Mental ill-health is a growing concern across society, and something leaders in all organisations need to support all their people with. But LGBTQ+ people often face particular challenges that make them more likely to struggle with poor mental health. It’s therefore vital for leaders to ensure their mental health and wellbeing strategies proactively support LGBTQ+ people.
The personal consequences of poor mental health are dire. In the UK, suicide kills more than three times as many people as road traffic accidents, according to suicide prevention charity Samaritans. It also puts enormous strain on businesses and the economy – the total cost of mental ill-health in England was £119bn in 2019/20, according to the Centre for Mental Health. That’s 6.5 per cent of GDP.
But while poor mental health affects us all to varying degrees through our lives, research by LGBT rights charity, Stonewall, found that LGBTQ+ people are more likely to experience mental health struggles, with over half (52 per cent) having suffered from depression in the previous 12 months. Meanwhile, research in the US found that students who identify as LGBTQ+ are more than three times as likely to attempt suicide as their heterosexual counterparts.
The reasons those who identify as LGBTQ+ are more likely to suffer from mental health issues are complicated, but stigma and discrimination, social isolation, rejection and difficulties in coming out all play their part. And the issues are compounded by the fact that LGBTQ+ people are less likely to seek help because of real and perceived bias in healthcare systems. Stonewall’s research found one in seven avoid seeking healthcare for fear of discrimination.
With so much of our time spent at work, leaders have a real opportunity to confront these challenges and support LGBTQ+ people’s mental health.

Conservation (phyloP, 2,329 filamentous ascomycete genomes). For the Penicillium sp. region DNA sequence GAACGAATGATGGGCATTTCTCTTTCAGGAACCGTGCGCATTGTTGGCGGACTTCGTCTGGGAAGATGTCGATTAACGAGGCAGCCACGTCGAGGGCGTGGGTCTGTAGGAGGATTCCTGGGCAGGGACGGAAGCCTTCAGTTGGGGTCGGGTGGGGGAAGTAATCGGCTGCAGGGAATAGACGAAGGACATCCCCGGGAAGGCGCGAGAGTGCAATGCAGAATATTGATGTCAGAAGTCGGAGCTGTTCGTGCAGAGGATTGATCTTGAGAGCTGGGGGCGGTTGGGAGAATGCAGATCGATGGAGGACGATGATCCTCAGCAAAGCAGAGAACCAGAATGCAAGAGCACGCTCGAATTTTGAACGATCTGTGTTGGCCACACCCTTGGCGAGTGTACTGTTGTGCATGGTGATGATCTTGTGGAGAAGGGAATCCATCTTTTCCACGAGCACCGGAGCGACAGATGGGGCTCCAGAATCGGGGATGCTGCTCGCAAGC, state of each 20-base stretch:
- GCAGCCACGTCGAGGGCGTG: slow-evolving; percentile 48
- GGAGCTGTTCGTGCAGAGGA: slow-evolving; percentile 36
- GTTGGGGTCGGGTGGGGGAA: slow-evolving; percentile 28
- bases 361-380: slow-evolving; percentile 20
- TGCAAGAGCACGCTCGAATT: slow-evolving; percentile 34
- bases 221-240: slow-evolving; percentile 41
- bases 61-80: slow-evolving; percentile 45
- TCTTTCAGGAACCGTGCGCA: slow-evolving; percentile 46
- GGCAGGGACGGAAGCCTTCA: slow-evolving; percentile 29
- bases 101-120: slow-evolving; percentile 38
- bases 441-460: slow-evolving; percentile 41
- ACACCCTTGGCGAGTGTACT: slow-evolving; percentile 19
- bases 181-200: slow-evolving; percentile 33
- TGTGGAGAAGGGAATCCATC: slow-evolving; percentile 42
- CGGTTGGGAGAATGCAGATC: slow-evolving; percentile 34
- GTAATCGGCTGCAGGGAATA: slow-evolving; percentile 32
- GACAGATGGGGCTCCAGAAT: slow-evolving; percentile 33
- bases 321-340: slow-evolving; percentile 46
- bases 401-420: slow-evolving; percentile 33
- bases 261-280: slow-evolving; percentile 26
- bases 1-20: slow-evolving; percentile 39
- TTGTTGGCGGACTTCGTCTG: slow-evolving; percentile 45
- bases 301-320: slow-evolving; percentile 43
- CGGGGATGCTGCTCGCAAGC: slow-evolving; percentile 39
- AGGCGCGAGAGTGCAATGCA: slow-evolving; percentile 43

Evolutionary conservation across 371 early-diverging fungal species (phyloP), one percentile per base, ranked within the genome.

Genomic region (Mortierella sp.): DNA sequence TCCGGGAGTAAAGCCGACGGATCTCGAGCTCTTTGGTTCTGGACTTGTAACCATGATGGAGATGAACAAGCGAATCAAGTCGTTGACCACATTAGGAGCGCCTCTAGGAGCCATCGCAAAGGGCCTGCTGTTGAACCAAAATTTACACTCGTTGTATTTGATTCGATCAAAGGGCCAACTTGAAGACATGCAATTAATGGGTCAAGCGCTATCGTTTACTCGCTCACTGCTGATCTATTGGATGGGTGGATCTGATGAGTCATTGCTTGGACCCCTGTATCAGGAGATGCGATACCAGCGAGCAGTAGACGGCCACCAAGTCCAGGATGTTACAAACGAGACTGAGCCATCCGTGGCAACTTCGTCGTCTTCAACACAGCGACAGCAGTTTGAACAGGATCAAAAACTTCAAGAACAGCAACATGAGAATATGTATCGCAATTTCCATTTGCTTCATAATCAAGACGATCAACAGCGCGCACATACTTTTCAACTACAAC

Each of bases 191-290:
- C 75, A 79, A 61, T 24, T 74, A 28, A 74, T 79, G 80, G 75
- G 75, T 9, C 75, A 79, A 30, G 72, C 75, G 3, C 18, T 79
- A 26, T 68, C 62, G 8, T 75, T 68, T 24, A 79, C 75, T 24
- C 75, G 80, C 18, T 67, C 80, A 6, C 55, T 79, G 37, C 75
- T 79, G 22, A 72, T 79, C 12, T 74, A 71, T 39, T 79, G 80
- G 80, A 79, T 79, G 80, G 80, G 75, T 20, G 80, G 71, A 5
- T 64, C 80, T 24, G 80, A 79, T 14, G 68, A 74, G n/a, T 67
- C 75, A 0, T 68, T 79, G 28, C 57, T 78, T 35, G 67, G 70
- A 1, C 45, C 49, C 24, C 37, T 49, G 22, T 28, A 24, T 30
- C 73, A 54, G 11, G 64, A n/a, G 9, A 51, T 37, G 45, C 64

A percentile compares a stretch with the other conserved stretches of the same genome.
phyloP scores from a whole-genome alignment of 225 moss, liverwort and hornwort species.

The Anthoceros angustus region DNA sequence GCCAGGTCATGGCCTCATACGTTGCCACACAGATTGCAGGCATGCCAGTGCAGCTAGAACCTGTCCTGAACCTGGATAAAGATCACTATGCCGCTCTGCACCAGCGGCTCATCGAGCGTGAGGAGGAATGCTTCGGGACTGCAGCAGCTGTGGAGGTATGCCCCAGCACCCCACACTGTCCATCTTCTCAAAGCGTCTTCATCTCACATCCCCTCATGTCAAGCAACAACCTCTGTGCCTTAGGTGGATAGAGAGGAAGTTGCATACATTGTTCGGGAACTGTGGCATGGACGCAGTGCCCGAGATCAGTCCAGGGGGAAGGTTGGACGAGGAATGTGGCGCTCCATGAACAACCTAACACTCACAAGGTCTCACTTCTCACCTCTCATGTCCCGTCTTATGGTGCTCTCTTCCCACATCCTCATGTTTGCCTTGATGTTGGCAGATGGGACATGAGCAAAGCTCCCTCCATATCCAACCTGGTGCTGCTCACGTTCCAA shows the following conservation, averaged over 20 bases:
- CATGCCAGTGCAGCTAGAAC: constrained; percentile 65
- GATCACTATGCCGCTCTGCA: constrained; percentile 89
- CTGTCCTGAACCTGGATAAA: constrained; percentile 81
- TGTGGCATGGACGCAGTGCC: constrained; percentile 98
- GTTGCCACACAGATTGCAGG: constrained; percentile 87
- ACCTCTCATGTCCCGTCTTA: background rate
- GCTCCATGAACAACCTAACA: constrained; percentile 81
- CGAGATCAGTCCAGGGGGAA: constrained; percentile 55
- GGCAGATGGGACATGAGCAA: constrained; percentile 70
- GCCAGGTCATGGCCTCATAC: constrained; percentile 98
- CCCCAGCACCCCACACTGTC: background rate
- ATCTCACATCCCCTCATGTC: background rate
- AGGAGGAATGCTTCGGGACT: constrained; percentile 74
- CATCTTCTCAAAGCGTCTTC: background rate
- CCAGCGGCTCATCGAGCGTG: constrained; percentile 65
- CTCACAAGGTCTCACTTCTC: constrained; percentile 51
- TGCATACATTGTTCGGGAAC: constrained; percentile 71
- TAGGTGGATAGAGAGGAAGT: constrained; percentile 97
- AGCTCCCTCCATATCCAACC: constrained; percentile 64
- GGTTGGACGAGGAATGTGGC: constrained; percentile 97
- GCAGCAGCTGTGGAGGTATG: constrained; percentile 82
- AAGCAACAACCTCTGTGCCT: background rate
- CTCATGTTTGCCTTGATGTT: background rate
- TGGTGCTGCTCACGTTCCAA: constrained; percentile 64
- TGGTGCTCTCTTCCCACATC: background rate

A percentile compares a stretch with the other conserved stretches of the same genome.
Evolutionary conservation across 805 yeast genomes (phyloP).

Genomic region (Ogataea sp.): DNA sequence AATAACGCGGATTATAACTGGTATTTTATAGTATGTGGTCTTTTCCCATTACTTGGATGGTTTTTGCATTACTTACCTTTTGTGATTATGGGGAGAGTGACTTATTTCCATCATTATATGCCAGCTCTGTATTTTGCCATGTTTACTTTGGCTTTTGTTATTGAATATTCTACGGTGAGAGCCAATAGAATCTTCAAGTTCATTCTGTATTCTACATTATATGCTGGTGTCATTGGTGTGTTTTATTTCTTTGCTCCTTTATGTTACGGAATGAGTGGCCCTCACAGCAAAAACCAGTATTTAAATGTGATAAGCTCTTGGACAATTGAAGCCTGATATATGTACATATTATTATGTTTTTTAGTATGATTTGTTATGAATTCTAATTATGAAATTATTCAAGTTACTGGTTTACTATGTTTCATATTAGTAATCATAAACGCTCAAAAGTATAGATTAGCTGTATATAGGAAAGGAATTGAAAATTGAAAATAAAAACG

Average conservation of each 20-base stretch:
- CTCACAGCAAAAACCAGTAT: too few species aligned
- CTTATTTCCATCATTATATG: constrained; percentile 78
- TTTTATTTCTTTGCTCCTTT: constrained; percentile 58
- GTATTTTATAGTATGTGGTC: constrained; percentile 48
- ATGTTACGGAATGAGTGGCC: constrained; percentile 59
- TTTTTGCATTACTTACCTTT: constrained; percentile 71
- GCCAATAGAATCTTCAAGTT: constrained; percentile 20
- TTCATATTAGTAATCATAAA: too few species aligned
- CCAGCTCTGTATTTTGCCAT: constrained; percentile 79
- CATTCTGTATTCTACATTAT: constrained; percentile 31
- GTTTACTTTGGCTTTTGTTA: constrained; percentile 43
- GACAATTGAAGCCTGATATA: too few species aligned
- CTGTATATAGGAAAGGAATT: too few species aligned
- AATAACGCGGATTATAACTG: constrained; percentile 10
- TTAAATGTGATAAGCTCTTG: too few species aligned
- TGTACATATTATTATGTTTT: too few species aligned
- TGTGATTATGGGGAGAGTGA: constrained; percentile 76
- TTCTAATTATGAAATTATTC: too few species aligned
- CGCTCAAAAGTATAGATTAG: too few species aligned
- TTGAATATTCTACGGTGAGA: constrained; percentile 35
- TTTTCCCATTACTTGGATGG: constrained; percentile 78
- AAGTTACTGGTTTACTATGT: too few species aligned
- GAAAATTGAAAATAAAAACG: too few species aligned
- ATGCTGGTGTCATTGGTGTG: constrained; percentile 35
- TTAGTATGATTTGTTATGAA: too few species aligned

Mental health issues are just as important as physical ones, so require equal emergency. Few would shy away from inquiring about a colleague’s leg if they were limping, so why would we avoid talking about mental health if we see signs of someone struggling? In our experience, creating an environment where open conversations about mental health can happen requires five things.
If your LGBTQ+ staff don’t feel safe to openly express who they are every day, it’s unlikely they’ll feel comfortable talking about their mental health. And research has shown the fatiguing effects of keeping ‘secrets’ or, in the case of LGBTQ+ people, concealing authentic identities they don’t feel safe to disclose.
Building an inclusive culture must therefore form part of any mental health and wellbeing strategy. Such a culture starts from the top, with leaders modelling inclusive behaviour. To do this, they should focus on building five dimensions in their teams: Valued, Open, Independent, Connected and Empowered.
Mental health first aid training is increasingly common in large organisations – they’re using it to upskill line managers and create teams of in-house confidants ready to support their colleagues. And many are reporting significant benefits, with staff absences falling as a result of better conversations around mental health.